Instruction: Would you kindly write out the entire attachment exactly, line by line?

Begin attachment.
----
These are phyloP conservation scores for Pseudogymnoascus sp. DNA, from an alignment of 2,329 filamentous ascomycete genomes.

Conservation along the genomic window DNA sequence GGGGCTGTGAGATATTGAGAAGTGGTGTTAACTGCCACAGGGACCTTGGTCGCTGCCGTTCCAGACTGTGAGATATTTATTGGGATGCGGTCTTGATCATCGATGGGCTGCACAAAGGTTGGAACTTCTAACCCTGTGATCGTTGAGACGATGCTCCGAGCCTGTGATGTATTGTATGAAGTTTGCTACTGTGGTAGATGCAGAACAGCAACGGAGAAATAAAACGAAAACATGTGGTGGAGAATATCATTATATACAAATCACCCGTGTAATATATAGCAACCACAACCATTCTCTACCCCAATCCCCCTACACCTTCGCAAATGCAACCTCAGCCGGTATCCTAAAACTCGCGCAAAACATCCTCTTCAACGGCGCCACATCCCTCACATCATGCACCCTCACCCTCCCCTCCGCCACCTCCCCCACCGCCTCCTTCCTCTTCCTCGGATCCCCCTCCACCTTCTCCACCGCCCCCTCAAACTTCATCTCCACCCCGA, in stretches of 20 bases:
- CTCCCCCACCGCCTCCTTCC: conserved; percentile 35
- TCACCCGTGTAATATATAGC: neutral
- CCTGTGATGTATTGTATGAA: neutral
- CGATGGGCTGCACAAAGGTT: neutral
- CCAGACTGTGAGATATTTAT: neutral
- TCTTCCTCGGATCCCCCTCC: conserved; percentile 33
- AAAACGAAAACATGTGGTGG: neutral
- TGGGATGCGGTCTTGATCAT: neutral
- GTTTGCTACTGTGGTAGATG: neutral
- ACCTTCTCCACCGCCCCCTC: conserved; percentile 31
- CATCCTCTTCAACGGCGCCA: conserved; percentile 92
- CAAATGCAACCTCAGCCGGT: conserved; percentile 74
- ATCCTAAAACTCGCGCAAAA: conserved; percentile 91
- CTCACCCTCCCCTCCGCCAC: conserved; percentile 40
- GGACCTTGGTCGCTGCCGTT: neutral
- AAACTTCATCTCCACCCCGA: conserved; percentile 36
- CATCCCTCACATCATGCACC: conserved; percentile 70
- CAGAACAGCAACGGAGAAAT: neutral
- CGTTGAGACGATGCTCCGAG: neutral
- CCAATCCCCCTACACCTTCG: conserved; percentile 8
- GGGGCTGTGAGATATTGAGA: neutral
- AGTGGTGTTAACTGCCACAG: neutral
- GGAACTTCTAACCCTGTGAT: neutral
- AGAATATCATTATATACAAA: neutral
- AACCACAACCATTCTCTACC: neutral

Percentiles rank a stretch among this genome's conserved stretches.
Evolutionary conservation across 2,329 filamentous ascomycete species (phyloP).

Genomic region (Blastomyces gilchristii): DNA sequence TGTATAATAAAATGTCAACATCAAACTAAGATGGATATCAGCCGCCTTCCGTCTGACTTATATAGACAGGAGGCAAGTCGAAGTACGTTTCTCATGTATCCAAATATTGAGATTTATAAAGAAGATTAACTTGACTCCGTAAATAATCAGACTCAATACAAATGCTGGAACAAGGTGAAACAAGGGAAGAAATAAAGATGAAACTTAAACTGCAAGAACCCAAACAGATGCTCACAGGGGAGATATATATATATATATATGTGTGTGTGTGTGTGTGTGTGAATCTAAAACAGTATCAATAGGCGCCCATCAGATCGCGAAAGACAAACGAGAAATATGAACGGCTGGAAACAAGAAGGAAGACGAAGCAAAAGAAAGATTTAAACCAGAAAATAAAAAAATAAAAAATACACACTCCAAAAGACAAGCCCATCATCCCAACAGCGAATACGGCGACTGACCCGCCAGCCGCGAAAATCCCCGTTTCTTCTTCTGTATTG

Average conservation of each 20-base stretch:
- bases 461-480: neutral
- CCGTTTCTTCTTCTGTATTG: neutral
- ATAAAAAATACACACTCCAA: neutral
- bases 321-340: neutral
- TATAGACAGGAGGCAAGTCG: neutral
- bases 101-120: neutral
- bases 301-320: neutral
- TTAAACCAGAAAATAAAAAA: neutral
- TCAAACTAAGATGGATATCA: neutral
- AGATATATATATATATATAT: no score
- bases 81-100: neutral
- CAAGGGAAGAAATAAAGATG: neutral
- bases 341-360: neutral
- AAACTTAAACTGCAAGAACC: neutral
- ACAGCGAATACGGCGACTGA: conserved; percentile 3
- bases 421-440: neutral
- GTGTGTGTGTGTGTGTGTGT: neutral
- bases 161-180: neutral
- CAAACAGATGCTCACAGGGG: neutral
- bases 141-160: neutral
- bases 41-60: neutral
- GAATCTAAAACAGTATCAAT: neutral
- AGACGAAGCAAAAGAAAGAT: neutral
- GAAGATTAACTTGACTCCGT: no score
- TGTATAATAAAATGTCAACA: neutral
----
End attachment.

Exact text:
These are phyloP conservation scores for Pseudogymnoascus sp. DNA, from an alignment of 2,329 filamentous ascomycete genomes.

Conservation along the genomic window DNA sequence GGGGCTGTGAGATATTGAGAAGTGGTGTTAACTGCCACAGGGACCTTGGTCGCTGCCGTTCCAGACTGTGAGATATTTATTGGGATGCGGTCTTGATCATCGATGGGCTGCACAAAGGTTGGAACTTCTAACCCTGTGATCGTTGAGACGATGCTCCGAGCCTGTGATGTATTGTATGAAGTTTGCTACTGTGGTAGATGCAGAACAGCAACGGAGAAATAAAACGAAAACATGTGGTGGAGAATATCATTATATACAAATCACCCGTGTAATATATAGCAACCACAACCATTCTCTACCCCAATCCCCCTACACCTTCGCAAATGCAACCTCAGCCGGTATCCTAAAACTCGCGCAAAACATCCTCTTCAACGGCGCCACATCCCTCACATCATGCACCCTCACCCTCCCCTCCGCCACCTCCCCCACCGCCTCCTTCCTCTTCCTCGGATCCCCCTCCACCTTCTCCACCGCCCCCTCAAACTTCATCTCCACCCCGA, in stretches of 20 bases:
- CTCCCCCACCGCCTCCTTCC: conserved; percentile 35
- TCACCCGTGTAATATATAGC: neutral
- CCTGTGATGTATTGTATGAA: neutral
- CGATGGGCTGCACAAAGGTT: neutral
- CCAGACTGTGAGATATTTAT: neutral
- TCTTCCTCGGATCCCCCTCC: conserved; percentile 33
- AAAACGAAAACATGTGGTGG: neutral
- TGGGATGCGGTCTTGATCAT: neutral
- GTTTGCTACTGTGGTAGATG: neutral
- ACCTTCTCCACCGCCCCCTC: conserved; percentile 31
- CATCCTCTTCAACGGCGCCA: conserved; percentile 92
- CAAATGCAACCTCAGCCGGT: conserved; percentile 74
- ATCCTAAAACTCGCGCAAAA: conserved; percentile 91
- CTCACCCTCCCCTCCGCCAC: conserved; percentile 40
- GGACCTTGGTCGCTGCCGTT: neutral
- AAACTTCATCTCCACCCCGA: conserved; percentile 36
- CATCCCTCACATCATGCACC: conserved; percentile 70
- CAGAACAGCAACGGAGAAAT: neutral
- CGTTGAGACGATGCTCCGAG: neutral
- CCAATCCCCCTACACCTTCG: conserved; percentile 8
- GGGGCTGTGAGATATTGAGA: neutral
- AGTGGTGTTAACTGCCACAG: neutral
- GGAACTTCTAACCCTGTGAT: neutral
- AGAATATCATTATATACAAA: neutral
- AACCACAACCATTCTCTACC: neutral

Percentiles rank a stretch among this genome's conserved stretches.
Evolutionary conservation across 2,329 filamentous ascomycete species (phyloP).

Genomic region (Blastomyces gilchristii): DNA sequence TGTATAATAAAATGTCAACATCAAACTAAGATGGATATCAGCCGCCTTCCGTCTGACTTATATAGACAGGAGGCAAGTCGAAGTACGTTTCTCATGTATCCAAATATTGAGATTTATAAAGAAGATTAACTTGACTCCGTAAATAATCAGACTCAATACAAATGCTGGAACAAGGTGAAACAAGGGAAGAAATAAAGATGAAACTTAAACTGCAAGAACCCAAACAGATGCTCACAGGGGAGATATATATATATATATATGTGTGTGTGTGTGTGTGTGTGAATCTAAAACAGTATCAATAGGCGCCCATCAGATCGCGAAAGACAAACGAGAAATATGAACGGCTGGAAACAAGAAGGAAGACGAAGCAAAAGAAAGATTTAAACCAGAAAATAAAAAAATAAAAAATACACACTCCAAAAGACAAGCCCATCATCCCAACAGCGAATACGGCGACTGACCCGCCAGCCGCGAAAATCCCCGTTTCTTCTTCTGTATTG

Average conservation of each 20-base stretch:
- bases 461-480: neutral
- CCGTTTCTTCTTCTGTATTG: neutral
- ATAAAAAATACACACTCCAA: neutral
- bases 321-340: neutral
- TATAGACAGGAGGCAAGTCG: neutral
- bases 101-120: neutral
- bases 301-320: neutral
- TTAAACCAGAAAATAAAAAA: neutral
- TCAAACTAAGATGGATATCA: neutral
- AGATATATATATATATATAT: no score
- bases 81-100: neutral
- CAAGGGAAGAAATAAAGATG: neutral
- bases 341-360: neutral
- AAACTTAAACTGCAAGAACC: neutral
- ACAGCGAATACGGCGACTGA: conserved; percentile 3
- bases 421-440: neutral
- GTGTGTGTGTGTGTGTGTGT: neutral
- bases 161-180: neutral
- CAAACAGATGCTCACAGGGG: neutral
- bases 141-160: neutral
- bases 41-60: neutral
- GAATCTAAAACAGTATCAAT: neutral
- AGACGAAGCAAAAGAAAGAT: neutral
- GAAGATTAACTTGACTCCGT: no score
- TGTATAATAAAATGTCAACA: neutral